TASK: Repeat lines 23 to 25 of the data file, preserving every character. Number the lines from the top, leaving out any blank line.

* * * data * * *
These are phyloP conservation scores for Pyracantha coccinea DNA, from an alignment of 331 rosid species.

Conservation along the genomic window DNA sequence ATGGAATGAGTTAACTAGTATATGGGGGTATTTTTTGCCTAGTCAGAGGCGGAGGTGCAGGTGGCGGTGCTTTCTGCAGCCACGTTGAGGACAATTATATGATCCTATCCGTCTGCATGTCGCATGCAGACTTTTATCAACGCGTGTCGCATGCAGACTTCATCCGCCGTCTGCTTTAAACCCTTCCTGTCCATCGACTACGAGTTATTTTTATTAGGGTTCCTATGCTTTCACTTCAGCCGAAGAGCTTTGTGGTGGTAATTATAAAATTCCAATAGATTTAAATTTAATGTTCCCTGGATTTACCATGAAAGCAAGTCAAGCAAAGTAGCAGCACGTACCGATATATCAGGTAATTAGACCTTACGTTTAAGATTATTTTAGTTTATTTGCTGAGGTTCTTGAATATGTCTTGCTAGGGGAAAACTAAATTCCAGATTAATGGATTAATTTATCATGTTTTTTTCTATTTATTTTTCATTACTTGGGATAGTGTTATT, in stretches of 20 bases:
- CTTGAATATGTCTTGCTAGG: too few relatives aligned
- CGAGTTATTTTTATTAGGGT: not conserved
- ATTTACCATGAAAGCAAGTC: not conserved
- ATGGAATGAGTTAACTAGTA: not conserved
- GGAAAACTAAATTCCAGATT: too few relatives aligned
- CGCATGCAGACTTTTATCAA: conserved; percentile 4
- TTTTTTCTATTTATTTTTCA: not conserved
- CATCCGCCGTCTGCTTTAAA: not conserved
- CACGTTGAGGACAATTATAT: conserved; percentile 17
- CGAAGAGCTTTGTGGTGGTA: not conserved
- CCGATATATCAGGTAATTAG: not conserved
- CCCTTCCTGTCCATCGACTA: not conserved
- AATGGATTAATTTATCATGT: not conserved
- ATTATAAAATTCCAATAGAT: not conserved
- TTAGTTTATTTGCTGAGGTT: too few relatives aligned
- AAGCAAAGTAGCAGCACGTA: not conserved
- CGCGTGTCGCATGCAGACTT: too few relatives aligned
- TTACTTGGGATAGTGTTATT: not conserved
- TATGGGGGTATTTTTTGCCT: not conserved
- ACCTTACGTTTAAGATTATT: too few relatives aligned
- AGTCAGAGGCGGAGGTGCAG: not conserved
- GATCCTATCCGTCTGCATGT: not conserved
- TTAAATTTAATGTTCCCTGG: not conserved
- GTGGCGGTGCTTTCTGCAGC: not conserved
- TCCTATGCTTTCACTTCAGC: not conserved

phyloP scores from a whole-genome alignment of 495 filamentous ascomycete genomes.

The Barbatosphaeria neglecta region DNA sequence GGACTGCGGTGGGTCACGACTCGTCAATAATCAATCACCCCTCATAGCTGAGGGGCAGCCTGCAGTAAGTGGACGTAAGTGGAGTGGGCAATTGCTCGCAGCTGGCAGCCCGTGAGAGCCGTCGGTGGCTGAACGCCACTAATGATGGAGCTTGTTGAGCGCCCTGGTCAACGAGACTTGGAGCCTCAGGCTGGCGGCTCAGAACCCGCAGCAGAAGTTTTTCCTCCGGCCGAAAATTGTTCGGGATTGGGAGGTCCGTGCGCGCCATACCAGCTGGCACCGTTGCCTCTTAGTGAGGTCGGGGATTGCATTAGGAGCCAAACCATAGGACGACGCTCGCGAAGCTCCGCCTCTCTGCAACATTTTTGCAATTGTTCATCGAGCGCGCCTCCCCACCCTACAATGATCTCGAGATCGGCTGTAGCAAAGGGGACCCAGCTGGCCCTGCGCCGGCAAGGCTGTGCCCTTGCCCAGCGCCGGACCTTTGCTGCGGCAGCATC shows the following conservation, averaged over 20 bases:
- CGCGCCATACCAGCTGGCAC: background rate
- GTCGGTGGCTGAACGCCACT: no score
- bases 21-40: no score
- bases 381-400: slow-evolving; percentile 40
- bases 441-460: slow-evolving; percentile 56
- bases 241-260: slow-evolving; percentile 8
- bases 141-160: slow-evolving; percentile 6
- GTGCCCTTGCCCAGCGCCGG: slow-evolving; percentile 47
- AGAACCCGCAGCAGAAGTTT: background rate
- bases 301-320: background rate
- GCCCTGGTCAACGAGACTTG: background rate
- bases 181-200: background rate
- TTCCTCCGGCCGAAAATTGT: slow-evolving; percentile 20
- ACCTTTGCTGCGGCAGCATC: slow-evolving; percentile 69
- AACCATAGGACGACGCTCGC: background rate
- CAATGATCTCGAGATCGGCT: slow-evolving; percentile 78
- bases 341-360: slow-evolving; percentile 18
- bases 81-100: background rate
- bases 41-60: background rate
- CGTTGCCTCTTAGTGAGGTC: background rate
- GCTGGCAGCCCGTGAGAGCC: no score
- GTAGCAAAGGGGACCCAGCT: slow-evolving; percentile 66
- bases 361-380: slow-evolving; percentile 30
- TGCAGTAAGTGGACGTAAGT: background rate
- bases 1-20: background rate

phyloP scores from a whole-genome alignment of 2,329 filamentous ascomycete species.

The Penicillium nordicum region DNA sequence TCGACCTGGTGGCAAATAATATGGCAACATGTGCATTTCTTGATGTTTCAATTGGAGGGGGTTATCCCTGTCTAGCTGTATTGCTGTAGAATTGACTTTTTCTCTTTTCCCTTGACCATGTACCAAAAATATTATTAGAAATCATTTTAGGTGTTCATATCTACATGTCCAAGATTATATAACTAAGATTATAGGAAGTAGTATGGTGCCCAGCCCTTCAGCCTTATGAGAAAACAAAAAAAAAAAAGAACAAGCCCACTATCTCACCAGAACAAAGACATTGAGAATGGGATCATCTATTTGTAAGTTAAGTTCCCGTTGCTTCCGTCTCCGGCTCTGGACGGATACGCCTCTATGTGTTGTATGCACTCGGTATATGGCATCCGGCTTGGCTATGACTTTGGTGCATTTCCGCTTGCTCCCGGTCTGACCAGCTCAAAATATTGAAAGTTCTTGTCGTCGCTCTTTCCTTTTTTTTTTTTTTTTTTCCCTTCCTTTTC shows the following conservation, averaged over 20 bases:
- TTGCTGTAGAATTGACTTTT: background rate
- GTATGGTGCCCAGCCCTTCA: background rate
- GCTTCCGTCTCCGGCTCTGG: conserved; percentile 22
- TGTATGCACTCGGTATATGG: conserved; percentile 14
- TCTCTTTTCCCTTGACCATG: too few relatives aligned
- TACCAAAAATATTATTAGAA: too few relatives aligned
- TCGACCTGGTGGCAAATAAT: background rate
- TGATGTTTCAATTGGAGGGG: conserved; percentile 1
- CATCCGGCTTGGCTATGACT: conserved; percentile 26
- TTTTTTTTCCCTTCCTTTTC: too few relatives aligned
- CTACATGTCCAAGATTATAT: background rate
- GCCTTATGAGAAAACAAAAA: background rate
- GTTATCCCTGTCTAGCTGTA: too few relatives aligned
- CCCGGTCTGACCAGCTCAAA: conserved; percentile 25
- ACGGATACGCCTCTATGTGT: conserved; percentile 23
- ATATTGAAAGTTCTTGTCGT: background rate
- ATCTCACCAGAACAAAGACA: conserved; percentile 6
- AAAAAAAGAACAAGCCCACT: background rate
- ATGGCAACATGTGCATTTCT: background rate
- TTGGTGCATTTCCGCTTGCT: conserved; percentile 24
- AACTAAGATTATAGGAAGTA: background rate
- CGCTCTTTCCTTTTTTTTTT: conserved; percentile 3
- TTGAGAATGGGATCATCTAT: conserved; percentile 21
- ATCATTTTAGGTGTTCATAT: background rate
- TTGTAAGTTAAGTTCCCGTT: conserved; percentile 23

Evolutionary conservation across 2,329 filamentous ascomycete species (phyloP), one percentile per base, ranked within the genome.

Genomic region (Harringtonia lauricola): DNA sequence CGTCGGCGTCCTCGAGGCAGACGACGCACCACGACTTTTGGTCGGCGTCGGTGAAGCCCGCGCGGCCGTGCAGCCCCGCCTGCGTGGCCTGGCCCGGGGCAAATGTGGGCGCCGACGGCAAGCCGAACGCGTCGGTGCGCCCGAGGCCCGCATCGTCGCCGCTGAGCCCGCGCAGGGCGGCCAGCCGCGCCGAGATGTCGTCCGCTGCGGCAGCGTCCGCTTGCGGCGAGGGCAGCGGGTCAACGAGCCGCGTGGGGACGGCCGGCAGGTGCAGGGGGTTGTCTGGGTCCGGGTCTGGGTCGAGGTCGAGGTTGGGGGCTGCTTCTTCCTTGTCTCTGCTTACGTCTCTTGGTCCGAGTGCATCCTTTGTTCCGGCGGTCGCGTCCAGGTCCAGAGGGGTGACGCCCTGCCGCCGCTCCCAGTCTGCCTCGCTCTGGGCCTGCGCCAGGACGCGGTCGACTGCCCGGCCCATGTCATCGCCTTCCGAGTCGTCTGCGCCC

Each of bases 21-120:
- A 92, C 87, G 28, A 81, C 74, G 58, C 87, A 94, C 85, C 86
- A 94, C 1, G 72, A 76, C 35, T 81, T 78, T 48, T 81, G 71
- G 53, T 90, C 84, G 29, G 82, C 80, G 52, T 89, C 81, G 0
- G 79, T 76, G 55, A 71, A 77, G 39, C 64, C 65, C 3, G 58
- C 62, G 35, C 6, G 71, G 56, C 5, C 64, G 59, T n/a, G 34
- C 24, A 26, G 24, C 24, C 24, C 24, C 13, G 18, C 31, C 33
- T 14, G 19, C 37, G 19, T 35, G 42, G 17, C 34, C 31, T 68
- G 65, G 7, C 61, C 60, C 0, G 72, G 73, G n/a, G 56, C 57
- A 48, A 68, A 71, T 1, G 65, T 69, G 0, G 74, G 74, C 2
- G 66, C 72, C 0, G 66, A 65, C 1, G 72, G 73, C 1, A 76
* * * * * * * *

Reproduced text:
- AGTCAGAGGCGGAGGTGCAG: not conserved
- GATCCTATCCGTCTGCATGT: not conserved
- TTAAATTTAATGTTCCCTGG: not conserved